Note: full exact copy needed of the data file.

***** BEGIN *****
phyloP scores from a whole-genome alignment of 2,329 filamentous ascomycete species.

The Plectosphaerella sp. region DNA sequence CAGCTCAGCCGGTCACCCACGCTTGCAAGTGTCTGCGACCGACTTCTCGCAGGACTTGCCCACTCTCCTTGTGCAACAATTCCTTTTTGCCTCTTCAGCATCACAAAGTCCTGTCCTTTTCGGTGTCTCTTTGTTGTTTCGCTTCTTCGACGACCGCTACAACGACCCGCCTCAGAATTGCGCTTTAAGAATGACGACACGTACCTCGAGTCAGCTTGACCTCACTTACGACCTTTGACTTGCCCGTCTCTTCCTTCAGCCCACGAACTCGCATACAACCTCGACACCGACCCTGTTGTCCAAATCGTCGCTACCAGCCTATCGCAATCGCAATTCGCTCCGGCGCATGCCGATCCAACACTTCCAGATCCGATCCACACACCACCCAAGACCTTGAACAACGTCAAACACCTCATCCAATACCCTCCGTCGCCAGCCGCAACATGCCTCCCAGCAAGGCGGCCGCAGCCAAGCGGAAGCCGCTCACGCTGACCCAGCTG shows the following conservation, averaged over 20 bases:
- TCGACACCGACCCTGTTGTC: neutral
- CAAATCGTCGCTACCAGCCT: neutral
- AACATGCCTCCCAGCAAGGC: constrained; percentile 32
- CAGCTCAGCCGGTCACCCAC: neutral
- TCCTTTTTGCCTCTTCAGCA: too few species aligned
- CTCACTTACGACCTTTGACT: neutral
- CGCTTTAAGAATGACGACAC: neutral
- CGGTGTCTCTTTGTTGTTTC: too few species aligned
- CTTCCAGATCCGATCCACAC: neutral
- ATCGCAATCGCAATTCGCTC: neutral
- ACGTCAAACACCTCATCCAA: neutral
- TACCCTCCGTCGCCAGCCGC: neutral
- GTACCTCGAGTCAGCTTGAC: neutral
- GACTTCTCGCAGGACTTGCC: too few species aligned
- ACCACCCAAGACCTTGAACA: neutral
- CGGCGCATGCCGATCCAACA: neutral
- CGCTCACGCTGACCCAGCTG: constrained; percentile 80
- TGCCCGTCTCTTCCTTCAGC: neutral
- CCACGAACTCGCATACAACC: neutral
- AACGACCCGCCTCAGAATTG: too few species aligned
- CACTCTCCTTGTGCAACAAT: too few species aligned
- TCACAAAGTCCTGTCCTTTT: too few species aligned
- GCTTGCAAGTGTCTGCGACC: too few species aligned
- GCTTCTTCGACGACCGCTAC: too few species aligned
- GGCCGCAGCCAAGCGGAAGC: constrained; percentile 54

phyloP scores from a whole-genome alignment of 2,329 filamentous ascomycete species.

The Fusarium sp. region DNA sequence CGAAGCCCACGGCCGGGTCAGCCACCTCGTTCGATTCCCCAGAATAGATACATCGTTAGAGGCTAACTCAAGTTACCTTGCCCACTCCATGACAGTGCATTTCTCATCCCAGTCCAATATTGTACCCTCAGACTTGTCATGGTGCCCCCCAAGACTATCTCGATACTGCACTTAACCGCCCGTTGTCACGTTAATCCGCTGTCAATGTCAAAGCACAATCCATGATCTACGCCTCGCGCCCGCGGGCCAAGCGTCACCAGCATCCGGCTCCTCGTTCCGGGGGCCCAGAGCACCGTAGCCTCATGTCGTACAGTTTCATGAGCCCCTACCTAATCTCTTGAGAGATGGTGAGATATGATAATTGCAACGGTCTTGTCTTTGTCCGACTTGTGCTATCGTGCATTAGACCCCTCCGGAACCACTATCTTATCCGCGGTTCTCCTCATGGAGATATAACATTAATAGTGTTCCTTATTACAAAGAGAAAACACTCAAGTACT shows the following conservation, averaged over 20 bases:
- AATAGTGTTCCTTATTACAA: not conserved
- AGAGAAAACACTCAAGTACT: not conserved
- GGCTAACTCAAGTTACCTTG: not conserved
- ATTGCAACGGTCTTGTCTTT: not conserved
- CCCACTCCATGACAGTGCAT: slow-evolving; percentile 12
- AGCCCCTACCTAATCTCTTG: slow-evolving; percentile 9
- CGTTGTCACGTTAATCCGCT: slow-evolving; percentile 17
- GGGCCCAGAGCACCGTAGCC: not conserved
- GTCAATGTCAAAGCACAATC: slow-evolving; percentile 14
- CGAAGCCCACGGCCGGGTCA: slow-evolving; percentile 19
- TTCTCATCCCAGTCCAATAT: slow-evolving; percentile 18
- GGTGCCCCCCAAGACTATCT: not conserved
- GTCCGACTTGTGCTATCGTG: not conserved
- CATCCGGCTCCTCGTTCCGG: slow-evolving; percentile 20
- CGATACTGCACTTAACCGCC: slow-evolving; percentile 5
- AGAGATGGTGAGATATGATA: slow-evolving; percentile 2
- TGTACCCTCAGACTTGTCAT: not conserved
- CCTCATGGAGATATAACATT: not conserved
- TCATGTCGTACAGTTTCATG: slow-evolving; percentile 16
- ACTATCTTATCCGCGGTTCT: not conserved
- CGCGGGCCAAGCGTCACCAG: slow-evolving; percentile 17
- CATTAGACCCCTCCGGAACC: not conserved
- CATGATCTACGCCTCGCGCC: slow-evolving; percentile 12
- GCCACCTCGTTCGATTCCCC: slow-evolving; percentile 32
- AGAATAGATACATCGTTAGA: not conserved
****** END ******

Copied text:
phyloP scores from a whole-genome alignment of 2,329 filamentous ascomycete species.

The Plectosphaerella sp. region DNA sequence CAGCTCAGCCGGTCACCCACGCTTGCAAGTGTCTGCGACCGACTTCTCGCAGGACTTGCCCACTCTCCTTGTGCAACAATTCCTTTTTGCCTCTTCAGCATCACAAAGTCCTGTCCTTTTCGGTGTCTCTTTGTTGTTTCGCTTCTTCGACGACCGCTACAACGACCCGCCTCAGAATTGCGCTTTAAGAATGACGACACGTACCTCGAGTCAGCTTGACCTCACTTACGACCTTTGACTTGCCCGTCTCTTCCTTCAGCCCACGAACTCGCATACAACCTCGACACCGACCCTGTTGTCCAAATCGTCGCTACCAGCCTATCGCAATCGCAATTCGCTCCGGCGCATGCCGATCCAACACTTCCAGATCCGATCCACACACCACCCAAGACCTTGAACAACGTCAAACACCTCATCCAATACCCTCCGTCGCCAGCCGCAACATGCCTCCCAGCAAGGCGGCCGCAGCCAAGCGGAAGCCGCTCACGCTGACCCAGCTG shows the following conservation, averaged over 20 bases:
- TCGACACCGACCCTGTTGTC: neutral
- CAAATCGTCGCTACCAGCCT: neutral
- AACATGCCTCCCAGCAAGGC: constrained; percentile 32
- CAGCTCAGCCGGTCACCCAC: neutral
- TCCTTTTTGCCTCTTCAGCA: too few species aligned
- CTCACTTACGACCTTTGACT: neutral
- CGCTTTAAGAATGACGACAC: neutral
- CGGTGTCTCTTTGTTGTTTC: too few species aligned
- CTTCCAGATCCGATCCACAC: neutral
- ATCGCAATCGCAATTCGCTC: neutral
- ACGTCAAACACCTCATCCAA: neutral
- TACCCTCCGTCGCCAGCCGC: neutral
- GTACCTCGAGTCAGCTTGAC: neutral
- GACTTCTCGCAGGACTTGCC: too few species aligned
- ACCACCCAAGACCTTGAACA: neutral
- CGGCGCATGCCGATCCAACA: neutral
- CGCTCACGCTGACCCAGCTG: constrained; percentile 80
- TGCCCGTCTCTTCCTTCAGC: neutral
- CCACGAACTCGCATACAACC: neutral
- AACGACCCGCCTCAGAATTG: too few species aligned
- CACTCTCCTTGTGCAACAAT: too few species aligned
- TCACAAAGTCCTGTCCTTTT: too few species aligned
- GCTTGCAAGTGTCTGCGACC: too few species aligned
- GCTTCTTCGACGACCGCTAC: too few species aligned
- GGCCGCAGCCAAGCGGAAGC: constrained; percentile 54

phyloP scores from a whole-genome alignment of 2,329 filamentous ascomycete species.

The Fusarium sp. region DNA sequence CGAAGCCCACGGCCGGGTCAGCCACCTCGTTCGATTCCCCAGAATAGATACATCGTTAGAGGCTAACTCAAGTTACCTTGCCCACTCCATGACAGTGCATTTCTCATCCCAGTCCAATATTGTACCCTCAGACTTGTCATGGTGCCCCCCAAGACTATCTCGATACTGCACTTAACCGCCCGTTGTCACGTTAATCCGCTGTCAATGTCAAAGCACAATCCATGATCTACGCCTCGCGCCCGCGGGCCAAGCGTCACCAGCATCCGGCTCCTCGTTCCGGGGGCCCAGAGCACCGTAGCCTCATGTCGTACAGTTTCATGAGCCCCTACCTAATCTCTTGAGAGATGGTGAGATATGATAATTGCAACGGTCTTGTCTTTGTCCGACTTGTGCTATCGTGCATTAGACCCCTCCGGAACCACTATCTTATCCGCGGTTCTCCTCATGGAGATATAACATTAATAGTGTTCCTTATTACAAAGAGAAAACACTCAAGTACT shows the following conservation, averaged over 20 bases:
- AATAGTGTTCCTTATTACAA: not conserved
- AGAGAAAACACTCAAGTACT: not conserved
- GGCTAACTCAAGTTACCTTG: not conserved
- ATTGCAACGGTCTTGTCTTT: not conserved
- CCCACTCCATGACAGTGCAT: slow-evolving; percentile 12
- AGCCCCTACCTAATCTCTTG: slow-evolving; percentile 9
- CGTTGTCACGTTAATCCGCT: slow-evolving; percentile 17
- GGGCCCAGAGCACCGTAGCC: not conserved
- GTCAATGTCAAAGCACAATC: slow-evolving; percentile 14
- CGAAGCCCACGGCCGGGTCA: slow-evolving; percentile 19
- TTCTCATCCCAGTCCAATAT: slow-evolving; percentile 18
- GGTGCCCCCCAAGACTATCT: not conserved
- GTCCGACTTGTGCTATCGTG: not conserved
- CATCCGGCTCCTCGTTCCGG: slow-evolving; percentile 20
- CGATACTGCACTTAACCGCC: slow-evolving; percentile 5
- AGAGATGGTGAGATATGATA: slow-evolving; percentile 2
- TGTACCCTCAGACTTGTCAT: not conserved
- CCTCATGGAGATATAACATT: not conserved
- TCATGTCGTACAGTTTCATG: slow-evolving; percentile 16
- ACTATCTTATCCGCGGTTCT: not conserved
- CGCGGGCCAAGCGTCACCAG: slow-evolving; percentile 17
- CATTAGACCCCTCCGGAACC: not conserved
- CATGATCTACGCCTCGCGCC: slow-evolving; percentile 12
- GCCACCTCGTTCGATTCCCC: slow-evolving; percentile 32
- AGAATAGATACATCGTTAGA: not conserved